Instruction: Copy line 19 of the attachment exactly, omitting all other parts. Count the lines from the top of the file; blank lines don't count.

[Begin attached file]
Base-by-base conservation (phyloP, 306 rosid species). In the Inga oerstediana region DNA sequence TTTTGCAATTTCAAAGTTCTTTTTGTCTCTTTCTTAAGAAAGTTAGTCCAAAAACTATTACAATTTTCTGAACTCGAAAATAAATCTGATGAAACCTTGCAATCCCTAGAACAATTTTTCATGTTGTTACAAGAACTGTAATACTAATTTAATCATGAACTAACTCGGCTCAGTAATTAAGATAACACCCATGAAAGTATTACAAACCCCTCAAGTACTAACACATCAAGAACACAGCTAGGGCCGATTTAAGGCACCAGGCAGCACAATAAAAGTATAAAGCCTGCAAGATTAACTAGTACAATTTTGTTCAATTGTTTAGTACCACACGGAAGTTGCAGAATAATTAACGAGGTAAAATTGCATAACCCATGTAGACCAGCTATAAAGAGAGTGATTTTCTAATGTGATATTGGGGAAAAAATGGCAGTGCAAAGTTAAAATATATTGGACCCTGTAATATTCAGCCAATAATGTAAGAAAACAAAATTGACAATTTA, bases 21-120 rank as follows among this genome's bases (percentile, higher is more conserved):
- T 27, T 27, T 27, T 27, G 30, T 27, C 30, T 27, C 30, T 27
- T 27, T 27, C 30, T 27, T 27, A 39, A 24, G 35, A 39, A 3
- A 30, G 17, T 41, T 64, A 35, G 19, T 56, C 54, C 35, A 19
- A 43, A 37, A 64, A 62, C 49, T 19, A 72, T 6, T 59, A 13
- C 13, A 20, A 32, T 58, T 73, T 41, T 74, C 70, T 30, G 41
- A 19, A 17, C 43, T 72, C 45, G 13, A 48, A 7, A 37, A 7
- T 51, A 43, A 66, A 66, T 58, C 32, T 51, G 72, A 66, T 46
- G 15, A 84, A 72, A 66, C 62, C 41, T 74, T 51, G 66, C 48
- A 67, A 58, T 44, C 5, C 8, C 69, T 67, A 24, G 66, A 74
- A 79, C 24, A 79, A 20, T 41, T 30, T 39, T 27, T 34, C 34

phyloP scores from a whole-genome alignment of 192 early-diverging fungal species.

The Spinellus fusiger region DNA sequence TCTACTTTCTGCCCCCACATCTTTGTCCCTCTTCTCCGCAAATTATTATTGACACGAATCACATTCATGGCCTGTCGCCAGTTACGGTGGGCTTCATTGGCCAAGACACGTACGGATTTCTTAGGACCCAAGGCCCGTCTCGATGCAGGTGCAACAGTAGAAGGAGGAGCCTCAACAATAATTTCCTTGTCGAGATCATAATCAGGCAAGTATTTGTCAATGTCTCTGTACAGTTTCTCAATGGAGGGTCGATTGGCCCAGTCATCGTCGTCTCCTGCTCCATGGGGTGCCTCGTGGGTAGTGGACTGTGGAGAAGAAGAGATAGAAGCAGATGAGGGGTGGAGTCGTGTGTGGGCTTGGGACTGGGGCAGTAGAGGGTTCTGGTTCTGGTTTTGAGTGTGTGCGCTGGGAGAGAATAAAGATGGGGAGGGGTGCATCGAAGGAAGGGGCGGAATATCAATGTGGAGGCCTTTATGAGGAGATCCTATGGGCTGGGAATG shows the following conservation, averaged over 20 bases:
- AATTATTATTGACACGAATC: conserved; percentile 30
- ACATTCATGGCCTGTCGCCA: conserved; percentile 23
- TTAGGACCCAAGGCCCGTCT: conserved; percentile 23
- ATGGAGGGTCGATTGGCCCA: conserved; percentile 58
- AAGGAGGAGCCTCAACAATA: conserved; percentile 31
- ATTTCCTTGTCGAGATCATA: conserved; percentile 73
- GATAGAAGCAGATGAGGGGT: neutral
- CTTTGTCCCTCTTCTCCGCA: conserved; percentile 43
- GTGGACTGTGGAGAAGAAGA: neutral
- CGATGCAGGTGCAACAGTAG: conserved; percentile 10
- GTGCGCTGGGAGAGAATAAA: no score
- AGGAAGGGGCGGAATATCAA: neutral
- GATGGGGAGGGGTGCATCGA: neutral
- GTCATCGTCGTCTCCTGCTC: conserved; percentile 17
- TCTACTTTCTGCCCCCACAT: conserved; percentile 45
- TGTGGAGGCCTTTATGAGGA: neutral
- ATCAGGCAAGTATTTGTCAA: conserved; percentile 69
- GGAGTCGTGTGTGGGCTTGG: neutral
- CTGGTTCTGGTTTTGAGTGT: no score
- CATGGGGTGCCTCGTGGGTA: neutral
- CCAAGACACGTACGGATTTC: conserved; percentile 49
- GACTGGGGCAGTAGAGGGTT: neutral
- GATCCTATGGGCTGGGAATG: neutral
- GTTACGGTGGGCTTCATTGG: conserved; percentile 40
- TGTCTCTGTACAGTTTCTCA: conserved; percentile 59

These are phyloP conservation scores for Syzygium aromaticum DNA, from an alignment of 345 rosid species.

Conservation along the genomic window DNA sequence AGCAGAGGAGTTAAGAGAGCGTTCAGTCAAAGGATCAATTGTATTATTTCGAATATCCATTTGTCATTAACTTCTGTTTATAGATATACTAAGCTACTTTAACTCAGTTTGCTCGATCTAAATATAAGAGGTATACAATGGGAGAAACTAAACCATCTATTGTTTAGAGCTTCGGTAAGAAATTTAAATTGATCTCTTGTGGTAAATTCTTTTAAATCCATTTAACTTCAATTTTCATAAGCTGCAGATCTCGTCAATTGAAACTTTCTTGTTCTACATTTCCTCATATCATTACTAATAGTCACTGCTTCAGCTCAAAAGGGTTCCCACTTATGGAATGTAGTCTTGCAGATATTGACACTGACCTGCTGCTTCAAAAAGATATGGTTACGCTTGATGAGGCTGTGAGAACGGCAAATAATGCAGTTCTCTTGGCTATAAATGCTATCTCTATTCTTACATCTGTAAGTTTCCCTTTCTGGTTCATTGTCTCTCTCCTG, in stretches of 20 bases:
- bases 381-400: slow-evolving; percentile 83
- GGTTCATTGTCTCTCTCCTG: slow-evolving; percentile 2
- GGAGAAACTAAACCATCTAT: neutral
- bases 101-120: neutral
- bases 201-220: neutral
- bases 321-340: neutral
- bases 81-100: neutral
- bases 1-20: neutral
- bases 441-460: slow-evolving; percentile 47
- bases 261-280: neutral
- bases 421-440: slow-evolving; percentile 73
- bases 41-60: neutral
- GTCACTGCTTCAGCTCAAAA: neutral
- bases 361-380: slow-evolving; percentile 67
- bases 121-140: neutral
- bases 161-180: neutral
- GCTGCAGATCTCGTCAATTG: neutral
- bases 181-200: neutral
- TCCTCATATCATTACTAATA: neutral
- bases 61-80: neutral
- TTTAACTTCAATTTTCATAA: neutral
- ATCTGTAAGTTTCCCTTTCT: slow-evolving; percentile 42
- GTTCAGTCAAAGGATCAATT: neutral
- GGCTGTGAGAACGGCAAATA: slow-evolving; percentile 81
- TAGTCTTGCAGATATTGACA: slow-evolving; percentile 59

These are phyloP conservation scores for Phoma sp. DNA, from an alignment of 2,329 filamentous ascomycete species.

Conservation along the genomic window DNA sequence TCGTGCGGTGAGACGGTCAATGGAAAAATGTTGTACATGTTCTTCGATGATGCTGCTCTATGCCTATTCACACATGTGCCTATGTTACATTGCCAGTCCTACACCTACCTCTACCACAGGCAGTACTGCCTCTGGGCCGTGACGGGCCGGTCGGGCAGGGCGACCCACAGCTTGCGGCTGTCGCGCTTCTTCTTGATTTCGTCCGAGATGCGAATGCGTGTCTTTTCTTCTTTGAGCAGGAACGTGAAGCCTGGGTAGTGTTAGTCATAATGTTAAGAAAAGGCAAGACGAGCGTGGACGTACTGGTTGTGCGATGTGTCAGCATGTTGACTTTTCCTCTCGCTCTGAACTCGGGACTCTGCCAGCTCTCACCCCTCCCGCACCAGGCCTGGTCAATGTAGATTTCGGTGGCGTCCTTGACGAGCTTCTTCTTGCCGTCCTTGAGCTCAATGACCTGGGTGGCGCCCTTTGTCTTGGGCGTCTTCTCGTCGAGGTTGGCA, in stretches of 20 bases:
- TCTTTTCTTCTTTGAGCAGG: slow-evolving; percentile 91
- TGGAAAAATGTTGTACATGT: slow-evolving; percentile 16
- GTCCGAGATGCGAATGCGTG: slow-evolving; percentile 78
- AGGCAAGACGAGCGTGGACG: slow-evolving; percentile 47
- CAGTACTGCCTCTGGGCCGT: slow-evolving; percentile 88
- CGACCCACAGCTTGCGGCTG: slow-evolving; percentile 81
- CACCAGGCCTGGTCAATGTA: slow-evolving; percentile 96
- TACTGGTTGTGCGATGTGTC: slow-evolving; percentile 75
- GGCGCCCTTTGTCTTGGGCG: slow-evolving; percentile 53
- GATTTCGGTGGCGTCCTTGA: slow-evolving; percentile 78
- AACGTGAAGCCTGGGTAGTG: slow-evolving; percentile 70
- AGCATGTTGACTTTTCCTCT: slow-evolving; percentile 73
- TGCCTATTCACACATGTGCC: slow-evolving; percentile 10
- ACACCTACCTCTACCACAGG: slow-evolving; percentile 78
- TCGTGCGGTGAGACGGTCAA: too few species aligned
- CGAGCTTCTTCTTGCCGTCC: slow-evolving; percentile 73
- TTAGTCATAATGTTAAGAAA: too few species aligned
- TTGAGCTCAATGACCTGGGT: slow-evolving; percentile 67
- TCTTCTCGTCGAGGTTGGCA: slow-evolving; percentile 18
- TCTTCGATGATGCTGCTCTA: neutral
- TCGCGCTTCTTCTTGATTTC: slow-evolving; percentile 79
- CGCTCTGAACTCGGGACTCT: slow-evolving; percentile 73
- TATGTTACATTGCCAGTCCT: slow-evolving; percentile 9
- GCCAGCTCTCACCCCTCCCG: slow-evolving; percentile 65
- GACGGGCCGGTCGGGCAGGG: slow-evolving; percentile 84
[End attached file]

- ATTTCCTTGTCGAGATCATA: conserved; percentile 73